Medium.com’s user profile shows all of the users posts, their followers and what they have highlighted.
I’d imagine their data model works like this. They have a User model, a Post model, a FollowerAssociationModel and a Highlights model.
For their profile page, they bring in data from several different sources.
When building out a users profile page in your app, it might feel tempting to create an entirely new model for it. But I'm generally very wary of creating a model for something so non-specific. It can quickly become a general "throw everything here" model.
The best way I have found to do this in Rails is to use the View Object Pattern (aka Presenter Object). You can read more about it here: 7 Patterns to Refactor Fat ActiveRecord Models (search view object).
First, you'd create a class that encapsulates all the data you want shown on the profile page.
Something like this:
class UserProfile attr_reader :user def initialize(user) @user = user end def tagline # example of some html conversion @tagline ||= ConvertTagsToLinks.run(user.tagline) end def posts @posts ||= user.posts.order_by_featured_date end def followers @follows ||= user.followers.ordered_by_popularity end ## ect... end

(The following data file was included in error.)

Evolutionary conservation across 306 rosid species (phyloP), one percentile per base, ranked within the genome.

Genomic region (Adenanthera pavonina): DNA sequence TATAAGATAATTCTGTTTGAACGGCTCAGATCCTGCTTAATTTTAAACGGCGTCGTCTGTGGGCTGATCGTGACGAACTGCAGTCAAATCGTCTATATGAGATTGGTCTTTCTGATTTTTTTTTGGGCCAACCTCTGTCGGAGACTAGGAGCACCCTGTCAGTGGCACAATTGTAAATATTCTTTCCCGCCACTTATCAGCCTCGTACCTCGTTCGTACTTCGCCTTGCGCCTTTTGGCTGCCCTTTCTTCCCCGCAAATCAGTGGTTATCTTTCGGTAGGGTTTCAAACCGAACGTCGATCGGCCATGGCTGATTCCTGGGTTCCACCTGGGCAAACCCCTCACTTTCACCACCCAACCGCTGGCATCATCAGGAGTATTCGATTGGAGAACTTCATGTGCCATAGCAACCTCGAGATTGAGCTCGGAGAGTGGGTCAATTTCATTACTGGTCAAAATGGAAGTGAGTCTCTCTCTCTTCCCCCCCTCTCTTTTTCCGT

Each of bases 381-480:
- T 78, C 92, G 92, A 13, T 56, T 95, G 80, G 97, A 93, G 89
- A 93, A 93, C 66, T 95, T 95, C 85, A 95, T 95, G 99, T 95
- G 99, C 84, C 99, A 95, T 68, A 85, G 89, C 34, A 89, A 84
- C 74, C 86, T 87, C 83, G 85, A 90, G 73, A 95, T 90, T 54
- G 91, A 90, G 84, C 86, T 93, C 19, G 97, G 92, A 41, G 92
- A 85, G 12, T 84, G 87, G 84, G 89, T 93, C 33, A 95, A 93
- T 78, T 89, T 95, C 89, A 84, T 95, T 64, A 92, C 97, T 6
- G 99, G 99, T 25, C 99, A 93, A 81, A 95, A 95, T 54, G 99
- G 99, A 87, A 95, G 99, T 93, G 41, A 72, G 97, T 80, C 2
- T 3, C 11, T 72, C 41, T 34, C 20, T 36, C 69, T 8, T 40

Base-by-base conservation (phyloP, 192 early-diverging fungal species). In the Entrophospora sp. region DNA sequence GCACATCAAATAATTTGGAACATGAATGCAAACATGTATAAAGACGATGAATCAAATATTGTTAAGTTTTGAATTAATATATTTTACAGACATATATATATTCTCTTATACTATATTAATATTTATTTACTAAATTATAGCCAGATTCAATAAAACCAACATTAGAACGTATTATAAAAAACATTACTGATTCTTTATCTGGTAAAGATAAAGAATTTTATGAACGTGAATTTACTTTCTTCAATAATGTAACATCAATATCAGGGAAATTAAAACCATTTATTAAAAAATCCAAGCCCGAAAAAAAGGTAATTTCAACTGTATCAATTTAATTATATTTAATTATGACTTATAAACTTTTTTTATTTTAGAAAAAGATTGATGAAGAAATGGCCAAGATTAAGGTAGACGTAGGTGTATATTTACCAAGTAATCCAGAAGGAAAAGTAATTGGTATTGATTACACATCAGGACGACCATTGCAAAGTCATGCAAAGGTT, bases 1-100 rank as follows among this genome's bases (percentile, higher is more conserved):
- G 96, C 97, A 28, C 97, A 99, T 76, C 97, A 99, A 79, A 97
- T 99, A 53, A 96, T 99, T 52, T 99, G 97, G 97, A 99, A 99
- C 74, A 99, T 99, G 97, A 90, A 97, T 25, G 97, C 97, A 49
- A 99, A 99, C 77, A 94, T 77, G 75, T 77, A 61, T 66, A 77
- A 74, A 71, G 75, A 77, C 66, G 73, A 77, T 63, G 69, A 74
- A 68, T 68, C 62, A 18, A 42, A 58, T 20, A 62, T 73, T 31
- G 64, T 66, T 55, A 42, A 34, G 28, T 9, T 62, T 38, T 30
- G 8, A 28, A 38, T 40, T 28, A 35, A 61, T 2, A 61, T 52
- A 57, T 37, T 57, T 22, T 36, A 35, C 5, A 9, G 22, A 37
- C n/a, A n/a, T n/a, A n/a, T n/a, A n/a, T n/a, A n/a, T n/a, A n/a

(a bit of a contrived example, but hopefully you get the idea)
Then this makes it really easy to have one nice clean object to access in your controllers and views.
# some controller def show @user = User.find(params[:id) @user_profile = UserProfile.new(@user) # render a view... end
Then in your view, you are able to easily access your view object.
<p class="tagline"><%= @user_profile.tagline %></p>
Using this pattern keeps your abstractions very explicit. This pattern is easy to write tests for and helps keep User Profile code out of your models.
Give it a try and let me know how it works out for you.